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Old 03-31-2010, 12:15 AM   #1
james2b
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Question removing previous older kernels "vmlinuz" when updates get newer versions


Is removing previous older kernels "vmlinuz", when updates do get a newer version an easy task, or do the more recent Linux like Ubuntu 9.10 do that automatically, and only keep a few older previous kernels ?
 
Old 03-31-2010, 01:04 AM   #2
grail
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No they don't remove them and yes it is easy.

Once you are happy that the the new kernel is working for you simply follow these steps:

Code:
cd /boot
sudo rm *<old version number>*

sudo vim grub/menu.lst # from here remove any lines pertaining to files deleted
 
Old 03-31-2010, 04:21 PM   #3
james2b
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Okay and thanks, I will try that. I have had Fedora installed for some time, and it does keep only 2 older kernel versions plus the new one. Also can that older kernel removal be done with the package manager ?
 
Old 03-31-2010, 04:24 PM   #4
tredegar
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Quote:
Also can that older kernel removal be done with the package manager ?
In my experience, yes, and that is the best way to do it. It is what the "package manager" is for.
 
Old 04-05-2010, 01:00 AM   #5
james2b
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Question

With a graphical (GUI) type package manager, there is no older kernels in it listed as available to remove. Also each previous kernel version has a matching initial ram disk file to be removed as well, and there may be some dependencies such as nvidia driver kernel modules. My SUSE 11 does not keep any older kernels or ram disk files when it updates to newer ones, but the Ubuntu 8.04 has about 8 pairs of older boot files, ( the previous kernel's vmlinuz, and the initrd.img ). So then attempting to remove them manually with the rm command may cause some problems. Or is there some way to find them by a search in the package manager so that it is then safe to be removed, thanks.
 
Old 04-05-2010, 03:38 AM   #6
tredegar
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Quote:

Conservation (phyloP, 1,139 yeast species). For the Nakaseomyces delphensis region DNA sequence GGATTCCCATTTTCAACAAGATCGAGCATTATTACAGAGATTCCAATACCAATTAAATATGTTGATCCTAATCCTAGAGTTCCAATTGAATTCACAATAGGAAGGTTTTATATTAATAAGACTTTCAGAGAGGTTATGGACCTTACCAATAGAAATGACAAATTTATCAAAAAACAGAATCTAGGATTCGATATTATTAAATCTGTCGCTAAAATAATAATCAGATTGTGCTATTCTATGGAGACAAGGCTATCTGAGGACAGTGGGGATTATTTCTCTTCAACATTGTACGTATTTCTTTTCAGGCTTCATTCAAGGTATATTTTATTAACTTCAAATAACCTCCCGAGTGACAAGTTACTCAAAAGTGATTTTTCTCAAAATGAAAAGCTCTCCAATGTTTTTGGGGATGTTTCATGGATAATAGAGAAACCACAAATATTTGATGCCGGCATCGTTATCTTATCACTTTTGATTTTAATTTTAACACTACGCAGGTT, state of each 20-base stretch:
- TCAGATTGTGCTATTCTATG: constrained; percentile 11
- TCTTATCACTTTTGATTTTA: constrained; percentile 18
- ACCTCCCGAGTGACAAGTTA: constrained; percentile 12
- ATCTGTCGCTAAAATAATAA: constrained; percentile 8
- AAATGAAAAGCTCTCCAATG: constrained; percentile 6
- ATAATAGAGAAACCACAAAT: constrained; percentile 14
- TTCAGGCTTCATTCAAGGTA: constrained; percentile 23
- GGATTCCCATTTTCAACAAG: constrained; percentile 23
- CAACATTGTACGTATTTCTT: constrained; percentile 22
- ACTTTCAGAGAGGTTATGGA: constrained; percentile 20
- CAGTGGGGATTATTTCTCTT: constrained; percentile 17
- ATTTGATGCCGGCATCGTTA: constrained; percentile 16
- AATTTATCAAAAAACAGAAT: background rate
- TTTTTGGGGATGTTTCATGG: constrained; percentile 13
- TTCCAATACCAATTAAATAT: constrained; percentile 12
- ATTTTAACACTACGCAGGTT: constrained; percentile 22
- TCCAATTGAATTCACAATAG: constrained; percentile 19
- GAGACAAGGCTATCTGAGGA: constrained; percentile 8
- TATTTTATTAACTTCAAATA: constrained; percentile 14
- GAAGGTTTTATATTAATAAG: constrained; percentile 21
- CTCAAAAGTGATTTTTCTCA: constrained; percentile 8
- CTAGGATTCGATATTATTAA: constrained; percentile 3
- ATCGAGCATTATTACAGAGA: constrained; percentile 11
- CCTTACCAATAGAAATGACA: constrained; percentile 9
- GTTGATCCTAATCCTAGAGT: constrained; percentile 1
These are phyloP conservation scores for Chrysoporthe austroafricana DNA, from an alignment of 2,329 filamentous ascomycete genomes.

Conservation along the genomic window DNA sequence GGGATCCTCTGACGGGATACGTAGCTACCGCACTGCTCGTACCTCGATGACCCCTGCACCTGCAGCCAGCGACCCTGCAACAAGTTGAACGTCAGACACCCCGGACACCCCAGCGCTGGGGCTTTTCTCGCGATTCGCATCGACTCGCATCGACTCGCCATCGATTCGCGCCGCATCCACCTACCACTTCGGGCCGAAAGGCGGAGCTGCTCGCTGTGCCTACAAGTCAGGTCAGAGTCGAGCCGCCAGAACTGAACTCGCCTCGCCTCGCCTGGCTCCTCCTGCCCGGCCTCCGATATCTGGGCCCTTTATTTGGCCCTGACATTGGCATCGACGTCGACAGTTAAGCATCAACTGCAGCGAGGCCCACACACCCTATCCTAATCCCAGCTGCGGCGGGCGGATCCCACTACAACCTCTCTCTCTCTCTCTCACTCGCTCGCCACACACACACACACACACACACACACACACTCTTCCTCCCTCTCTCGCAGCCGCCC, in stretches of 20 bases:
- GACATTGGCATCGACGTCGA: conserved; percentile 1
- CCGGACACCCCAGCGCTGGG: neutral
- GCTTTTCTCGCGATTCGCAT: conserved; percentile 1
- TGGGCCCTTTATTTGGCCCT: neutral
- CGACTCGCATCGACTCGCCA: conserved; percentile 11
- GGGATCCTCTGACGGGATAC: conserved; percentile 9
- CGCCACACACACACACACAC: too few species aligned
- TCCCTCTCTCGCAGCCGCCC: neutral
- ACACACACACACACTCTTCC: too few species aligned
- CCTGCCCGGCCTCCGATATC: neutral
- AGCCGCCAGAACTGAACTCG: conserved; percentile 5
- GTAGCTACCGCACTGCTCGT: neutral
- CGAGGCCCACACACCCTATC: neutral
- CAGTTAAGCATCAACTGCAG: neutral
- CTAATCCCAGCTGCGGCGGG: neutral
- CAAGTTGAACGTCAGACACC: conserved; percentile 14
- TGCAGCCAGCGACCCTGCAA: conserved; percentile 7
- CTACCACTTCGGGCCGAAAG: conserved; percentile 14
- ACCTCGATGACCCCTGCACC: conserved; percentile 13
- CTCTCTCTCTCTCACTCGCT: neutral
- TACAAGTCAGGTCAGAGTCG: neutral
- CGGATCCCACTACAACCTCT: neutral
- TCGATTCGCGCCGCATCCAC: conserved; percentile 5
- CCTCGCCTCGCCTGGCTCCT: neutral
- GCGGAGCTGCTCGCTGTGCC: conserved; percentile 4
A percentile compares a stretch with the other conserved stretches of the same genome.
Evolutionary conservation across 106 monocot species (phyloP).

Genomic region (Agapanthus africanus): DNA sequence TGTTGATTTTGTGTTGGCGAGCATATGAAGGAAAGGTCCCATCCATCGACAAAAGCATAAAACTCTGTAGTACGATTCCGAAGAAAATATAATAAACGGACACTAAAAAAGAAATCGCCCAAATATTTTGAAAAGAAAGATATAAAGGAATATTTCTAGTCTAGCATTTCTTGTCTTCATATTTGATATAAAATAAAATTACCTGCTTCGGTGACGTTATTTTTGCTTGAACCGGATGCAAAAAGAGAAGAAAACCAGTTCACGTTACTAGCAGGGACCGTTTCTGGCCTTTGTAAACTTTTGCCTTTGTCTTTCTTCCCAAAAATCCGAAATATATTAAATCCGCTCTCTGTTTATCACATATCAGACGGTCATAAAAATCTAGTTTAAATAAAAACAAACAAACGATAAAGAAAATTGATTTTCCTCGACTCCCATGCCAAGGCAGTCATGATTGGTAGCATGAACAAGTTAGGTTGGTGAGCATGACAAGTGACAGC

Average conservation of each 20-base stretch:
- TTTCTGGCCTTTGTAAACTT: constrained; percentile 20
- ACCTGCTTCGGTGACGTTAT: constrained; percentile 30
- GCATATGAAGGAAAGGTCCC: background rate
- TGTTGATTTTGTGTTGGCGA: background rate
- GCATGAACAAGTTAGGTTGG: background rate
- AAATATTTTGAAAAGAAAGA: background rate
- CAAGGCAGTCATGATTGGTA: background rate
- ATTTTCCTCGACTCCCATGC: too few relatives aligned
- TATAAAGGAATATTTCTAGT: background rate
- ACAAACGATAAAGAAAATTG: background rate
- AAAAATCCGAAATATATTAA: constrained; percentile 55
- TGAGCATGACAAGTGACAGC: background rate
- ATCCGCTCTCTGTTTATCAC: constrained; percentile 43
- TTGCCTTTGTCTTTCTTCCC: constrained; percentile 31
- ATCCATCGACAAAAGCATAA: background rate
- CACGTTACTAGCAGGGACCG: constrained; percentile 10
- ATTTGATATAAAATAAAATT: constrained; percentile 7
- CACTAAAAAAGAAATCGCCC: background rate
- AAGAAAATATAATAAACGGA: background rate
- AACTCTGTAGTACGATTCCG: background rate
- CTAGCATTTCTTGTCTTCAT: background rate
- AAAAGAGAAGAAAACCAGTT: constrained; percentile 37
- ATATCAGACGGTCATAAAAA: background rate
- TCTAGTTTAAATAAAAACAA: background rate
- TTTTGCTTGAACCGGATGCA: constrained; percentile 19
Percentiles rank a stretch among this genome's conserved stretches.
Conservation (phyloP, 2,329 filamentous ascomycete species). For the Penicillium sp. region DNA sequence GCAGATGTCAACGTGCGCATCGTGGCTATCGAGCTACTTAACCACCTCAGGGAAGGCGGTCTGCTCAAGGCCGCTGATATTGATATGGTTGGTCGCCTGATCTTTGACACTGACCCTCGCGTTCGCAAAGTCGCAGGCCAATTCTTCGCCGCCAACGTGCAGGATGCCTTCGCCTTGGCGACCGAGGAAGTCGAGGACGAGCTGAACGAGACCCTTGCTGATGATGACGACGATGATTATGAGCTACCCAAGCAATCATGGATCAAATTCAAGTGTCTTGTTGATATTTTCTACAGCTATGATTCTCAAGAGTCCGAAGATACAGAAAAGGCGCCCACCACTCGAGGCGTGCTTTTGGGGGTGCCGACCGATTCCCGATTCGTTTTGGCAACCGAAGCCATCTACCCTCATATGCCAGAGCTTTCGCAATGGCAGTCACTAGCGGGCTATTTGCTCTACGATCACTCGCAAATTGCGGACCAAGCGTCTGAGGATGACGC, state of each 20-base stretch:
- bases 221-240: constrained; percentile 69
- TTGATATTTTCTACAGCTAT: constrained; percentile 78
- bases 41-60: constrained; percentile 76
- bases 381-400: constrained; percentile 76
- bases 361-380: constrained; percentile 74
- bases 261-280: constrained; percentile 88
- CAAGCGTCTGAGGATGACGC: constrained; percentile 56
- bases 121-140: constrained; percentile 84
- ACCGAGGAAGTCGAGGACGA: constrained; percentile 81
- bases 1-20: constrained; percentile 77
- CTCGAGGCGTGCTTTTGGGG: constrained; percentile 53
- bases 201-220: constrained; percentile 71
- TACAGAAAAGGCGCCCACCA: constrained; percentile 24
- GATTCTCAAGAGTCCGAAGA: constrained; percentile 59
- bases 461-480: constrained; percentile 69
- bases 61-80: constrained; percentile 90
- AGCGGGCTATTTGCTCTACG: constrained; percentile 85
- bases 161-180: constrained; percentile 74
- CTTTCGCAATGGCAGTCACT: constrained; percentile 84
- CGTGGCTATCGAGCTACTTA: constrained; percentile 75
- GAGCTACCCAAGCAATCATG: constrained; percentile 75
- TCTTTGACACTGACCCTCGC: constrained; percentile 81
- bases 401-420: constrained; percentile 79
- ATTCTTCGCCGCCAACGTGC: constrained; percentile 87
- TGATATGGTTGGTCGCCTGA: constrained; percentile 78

and there may be some dependencies such as nvidia driver kernel modules.
If you change your running kernel, you may have to rebuild the NVIDIA module.

With the 'buntus, you can use your package manager to search for linux-image-kernel version number and then remove the ones you do not want.

You can also set up grub not to keep more than x "old kernels". How to do this depends on the version of grub you are using.
 
Old 07-29-2011, 04:55 PM   #7
fitzhugh
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Warning - use grub 2 on Ubuntu 9.10 and newer

Most of the details above apply more to earlier versions of ubuntu. I know this is an old thread, but figured some might end up here looking for this info much as I did.

If you are using 9.10 or newer, and you can check by typing the following line in a terminal...
Code:
cat /etc/issue
... then you are using Grub 2, which requires a different approach. Check out
http://www.howtogeek.com/howto/17787...ub2-boot-menu/
for good, detailed instructions.
 
Old 09-12-2011, 05:13 AM   #8
masuch
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I have found more information in another post - which is what works for me:
----------------
If you have custom compiled kernel you need to remove following files/dirs:

/boot/vmlinuz*KERNEL-VERSION*
/boot/initrd*KERNEL-VERSION*
/boot/System-map*KERNEL-VERSION*
/boot/config-*KERNEL-VERSION*
/lib/modules/*KERNEL-VERSION*/
Update grub configuration file /etc/grub.conf or /boot/grub/menu.lst to point to correct kernel version.
----------------

---------- Post added 09-12-11 at 10:13 AM ----------

URL:
http://www.cyberciti.biz/faq/debian-...ernel-command/
 
  


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